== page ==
Foreign Policy Watch: India-Afghanistan

China’s role in stabilising Afghanistan


From UPSC perspective, the following things are important :

Prelims level: Not much

Mains level: Paper 2- Limits on China's role in Afghanistan


Amid the gloom that has enveloped Afghanistan, one hope for many countries has been China’s potential role in stabilising it.

Factors that call for China to play role in Afghanistan

  • Scope for India-China cooperation: In the past, even India thought that Afghanistan would be a natural area for India and China to work together.
  • But little came out of the understanding after the Wuhan summit in 2018.
  • Northern neighbours: Afghanistan’s northern neighbours, Turkmenistan, Uzbekistan, and Tajikistan all have expanding political and economic ties with China but have traditionally relied on Russia for their security.
  • They might support a larger role for Beijing in Afghanistan in partnership with Russia.
  • Iran, Kabul’s western neighbour, also has deepening ties with China.
  • Bilateral cooperation with the U.S.: Washington, now locked in an escalating confrontation with Beijing, sees Afghanistan as a potential area of bilateral cooperation. 
  • Role of Pakistan: Beijing is indeed critical in Pakistan’s plans for Afghanistan.
  • Afghan leaders have also been eager to draw China’s BRI into their plans for economic modernisation.
  • China was also important for Kabul’s political calculus in limiting Pakistan’s quest for dominance.

Two challenges in China playing role in stabilising Afghanistan

1) Caution in Chinese policy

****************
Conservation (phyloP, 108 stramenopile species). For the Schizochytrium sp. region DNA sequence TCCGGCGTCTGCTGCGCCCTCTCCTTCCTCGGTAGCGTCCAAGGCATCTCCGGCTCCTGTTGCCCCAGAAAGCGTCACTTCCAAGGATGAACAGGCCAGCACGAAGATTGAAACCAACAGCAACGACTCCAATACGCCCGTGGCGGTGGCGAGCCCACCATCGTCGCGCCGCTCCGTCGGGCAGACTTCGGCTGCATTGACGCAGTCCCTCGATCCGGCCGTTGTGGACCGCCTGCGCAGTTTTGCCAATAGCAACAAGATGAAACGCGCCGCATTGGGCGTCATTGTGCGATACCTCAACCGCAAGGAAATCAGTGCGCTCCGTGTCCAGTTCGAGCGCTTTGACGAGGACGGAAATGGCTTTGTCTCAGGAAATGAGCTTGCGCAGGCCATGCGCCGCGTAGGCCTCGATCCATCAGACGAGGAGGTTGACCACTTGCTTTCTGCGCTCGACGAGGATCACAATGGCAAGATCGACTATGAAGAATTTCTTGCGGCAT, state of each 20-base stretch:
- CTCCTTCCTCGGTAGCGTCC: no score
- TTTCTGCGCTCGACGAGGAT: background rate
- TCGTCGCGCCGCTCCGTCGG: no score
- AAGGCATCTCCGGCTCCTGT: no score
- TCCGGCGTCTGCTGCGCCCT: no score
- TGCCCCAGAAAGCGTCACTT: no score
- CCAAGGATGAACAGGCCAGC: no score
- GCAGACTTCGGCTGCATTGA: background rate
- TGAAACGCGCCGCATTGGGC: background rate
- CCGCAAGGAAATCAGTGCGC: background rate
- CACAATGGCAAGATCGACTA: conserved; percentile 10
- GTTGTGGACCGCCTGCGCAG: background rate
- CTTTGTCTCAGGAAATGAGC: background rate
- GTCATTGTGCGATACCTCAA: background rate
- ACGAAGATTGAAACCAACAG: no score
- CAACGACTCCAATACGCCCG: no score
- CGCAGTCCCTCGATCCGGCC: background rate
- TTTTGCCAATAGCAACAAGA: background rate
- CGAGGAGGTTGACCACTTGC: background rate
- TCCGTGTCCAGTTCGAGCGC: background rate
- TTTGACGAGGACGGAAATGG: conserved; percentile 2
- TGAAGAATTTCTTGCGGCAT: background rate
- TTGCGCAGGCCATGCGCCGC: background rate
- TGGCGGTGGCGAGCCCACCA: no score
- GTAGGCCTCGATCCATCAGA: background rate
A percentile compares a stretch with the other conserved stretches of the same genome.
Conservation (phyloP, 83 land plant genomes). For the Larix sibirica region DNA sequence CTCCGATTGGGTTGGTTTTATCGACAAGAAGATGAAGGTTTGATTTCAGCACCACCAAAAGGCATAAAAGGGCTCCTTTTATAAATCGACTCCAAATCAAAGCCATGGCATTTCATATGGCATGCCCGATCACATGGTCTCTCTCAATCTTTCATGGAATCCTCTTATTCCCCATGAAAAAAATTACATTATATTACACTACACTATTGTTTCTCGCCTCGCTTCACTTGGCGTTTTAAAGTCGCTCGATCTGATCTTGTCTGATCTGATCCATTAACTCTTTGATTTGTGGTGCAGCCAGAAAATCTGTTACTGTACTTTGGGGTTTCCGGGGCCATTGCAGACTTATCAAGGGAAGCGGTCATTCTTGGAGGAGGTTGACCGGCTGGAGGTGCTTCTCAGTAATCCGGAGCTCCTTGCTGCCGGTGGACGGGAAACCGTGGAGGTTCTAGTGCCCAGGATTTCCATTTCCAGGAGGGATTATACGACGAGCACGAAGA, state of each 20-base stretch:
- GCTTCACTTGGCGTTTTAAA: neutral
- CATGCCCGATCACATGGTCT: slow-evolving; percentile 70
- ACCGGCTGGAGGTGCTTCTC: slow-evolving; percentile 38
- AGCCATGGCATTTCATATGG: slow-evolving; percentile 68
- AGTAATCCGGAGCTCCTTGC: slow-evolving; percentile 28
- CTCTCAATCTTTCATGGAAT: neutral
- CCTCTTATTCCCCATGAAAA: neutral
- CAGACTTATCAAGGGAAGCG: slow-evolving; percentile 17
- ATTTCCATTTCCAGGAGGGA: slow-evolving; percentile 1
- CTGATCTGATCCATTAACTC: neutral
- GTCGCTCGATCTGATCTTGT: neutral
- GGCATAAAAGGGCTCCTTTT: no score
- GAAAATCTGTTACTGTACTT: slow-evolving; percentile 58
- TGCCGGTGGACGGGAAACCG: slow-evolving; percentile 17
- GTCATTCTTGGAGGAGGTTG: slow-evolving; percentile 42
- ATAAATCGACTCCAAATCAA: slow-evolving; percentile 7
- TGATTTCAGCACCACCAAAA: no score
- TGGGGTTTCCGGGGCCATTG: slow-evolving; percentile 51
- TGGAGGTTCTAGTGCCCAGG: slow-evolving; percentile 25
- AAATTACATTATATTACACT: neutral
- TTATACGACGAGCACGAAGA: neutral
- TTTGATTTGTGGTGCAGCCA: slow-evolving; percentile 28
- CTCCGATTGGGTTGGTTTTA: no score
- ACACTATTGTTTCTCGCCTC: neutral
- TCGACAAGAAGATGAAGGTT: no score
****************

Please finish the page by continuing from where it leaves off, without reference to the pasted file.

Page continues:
• The first relates to the deep sources of caution in Chinese policy.
  • Neither the prospect of mining Afghanistan’s natural resources nor the vanity of being the newest superpower will compel China to rush into the Afghan vacuum.
  • China has deep concerns about Taliban’s ideology and its potential role in fomenting instability in its restive Muslim-majority province, Xinjiang. 
  • Beijing cannot depend on its special relationship with the Pakistan army to ensure the security of China’s frontiers as well as its investments in Afghanistan.
  •  The growing attacks on CPEC projects in Pakistan, underline the difficulty of pursuing economic development amid endemic violence.

2) Priorities of Taliban

  • The second set of problems relate to the priorities of Taliban.
  • It remains to be seen whether the economic development of Afghanistan is a top priority for the Taliban or not.
  • Also, is it open to let in foreign capital and all the baggage that comes with it?
  • More fundamentally, there is no clarity on the role of economic modernisation in Taliban’s fierce insistence on the creation of an Islamic emirate in Afghanistan.


It is against this backdrop that the chances of China playing a major role in stabilising Afghanistan remain slim.

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